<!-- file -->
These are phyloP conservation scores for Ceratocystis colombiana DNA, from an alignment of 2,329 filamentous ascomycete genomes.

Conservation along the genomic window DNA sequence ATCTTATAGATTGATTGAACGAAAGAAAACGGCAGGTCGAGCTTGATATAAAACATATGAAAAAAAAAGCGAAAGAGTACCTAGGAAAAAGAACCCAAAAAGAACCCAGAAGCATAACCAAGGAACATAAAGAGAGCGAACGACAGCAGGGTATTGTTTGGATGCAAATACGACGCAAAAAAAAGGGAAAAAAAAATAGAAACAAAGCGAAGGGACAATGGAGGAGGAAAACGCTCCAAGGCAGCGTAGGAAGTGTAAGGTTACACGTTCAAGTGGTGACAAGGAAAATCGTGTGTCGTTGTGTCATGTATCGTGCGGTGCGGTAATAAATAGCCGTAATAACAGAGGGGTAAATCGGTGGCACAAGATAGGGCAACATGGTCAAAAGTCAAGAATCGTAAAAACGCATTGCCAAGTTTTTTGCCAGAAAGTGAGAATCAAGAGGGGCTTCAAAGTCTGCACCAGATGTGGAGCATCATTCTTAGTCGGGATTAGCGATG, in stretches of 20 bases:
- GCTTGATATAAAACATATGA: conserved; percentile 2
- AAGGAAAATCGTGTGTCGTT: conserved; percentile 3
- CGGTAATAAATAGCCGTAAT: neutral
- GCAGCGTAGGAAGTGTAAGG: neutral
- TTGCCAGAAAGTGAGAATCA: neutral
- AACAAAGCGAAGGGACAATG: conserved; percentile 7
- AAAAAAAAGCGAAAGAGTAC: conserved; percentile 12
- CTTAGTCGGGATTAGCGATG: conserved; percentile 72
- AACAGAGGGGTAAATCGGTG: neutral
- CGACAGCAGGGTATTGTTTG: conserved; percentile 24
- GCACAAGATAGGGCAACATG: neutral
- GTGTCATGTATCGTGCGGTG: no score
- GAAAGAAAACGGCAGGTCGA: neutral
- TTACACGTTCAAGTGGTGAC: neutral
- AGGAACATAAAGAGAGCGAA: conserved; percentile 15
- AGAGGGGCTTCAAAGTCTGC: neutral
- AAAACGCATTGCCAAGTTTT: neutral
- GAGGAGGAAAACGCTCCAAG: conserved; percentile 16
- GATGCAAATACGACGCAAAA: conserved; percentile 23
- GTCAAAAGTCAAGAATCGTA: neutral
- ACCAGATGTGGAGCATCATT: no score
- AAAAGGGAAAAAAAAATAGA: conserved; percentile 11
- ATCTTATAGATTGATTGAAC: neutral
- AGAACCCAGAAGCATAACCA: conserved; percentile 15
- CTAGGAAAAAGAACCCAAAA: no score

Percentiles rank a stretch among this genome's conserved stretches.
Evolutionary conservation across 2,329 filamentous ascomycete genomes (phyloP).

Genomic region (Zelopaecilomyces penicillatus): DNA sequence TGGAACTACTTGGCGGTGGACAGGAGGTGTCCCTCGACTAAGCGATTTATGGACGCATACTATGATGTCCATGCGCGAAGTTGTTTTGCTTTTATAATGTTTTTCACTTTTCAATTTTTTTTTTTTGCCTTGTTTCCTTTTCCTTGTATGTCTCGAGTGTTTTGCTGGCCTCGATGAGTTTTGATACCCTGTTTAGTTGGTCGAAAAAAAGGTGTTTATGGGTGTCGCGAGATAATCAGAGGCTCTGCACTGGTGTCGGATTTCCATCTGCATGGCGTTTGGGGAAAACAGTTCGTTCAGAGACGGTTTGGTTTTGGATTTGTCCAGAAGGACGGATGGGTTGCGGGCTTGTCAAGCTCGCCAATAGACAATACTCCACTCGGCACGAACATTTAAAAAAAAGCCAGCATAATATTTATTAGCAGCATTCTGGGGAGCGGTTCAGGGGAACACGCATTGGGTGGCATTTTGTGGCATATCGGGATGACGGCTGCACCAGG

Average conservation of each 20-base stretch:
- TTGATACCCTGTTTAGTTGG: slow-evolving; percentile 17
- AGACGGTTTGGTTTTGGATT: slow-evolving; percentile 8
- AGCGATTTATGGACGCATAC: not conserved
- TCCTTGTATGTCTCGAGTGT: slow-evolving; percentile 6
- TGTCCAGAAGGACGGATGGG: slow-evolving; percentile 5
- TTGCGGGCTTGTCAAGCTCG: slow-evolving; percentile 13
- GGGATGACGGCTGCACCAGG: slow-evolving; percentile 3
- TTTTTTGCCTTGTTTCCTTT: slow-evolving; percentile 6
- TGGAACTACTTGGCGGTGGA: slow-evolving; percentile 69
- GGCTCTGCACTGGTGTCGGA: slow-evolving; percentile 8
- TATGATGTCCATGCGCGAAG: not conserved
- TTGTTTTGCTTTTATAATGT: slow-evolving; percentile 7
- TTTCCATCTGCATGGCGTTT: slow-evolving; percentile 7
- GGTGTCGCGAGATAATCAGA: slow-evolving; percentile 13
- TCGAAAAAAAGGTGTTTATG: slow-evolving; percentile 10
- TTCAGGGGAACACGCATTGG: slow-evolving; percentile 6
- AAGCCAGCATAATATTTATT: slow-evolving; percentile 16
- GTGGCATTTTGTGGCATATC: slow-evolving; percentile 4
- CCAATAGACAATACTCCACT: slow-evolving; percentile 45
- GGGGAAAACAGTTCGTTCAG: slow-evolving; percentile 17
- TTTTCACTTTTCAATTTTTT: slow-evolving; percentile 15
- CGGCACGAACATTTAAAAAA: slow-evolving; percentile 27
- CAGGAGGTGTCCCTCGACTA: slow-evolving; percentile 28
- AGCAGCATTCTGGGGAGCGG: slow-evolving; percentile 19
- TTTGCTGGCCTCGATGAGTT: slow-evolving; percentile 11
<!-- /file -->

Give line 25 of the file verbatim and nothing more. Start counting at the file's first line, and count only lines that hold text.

- ATCTTATAGATTGATTGAAC: neutral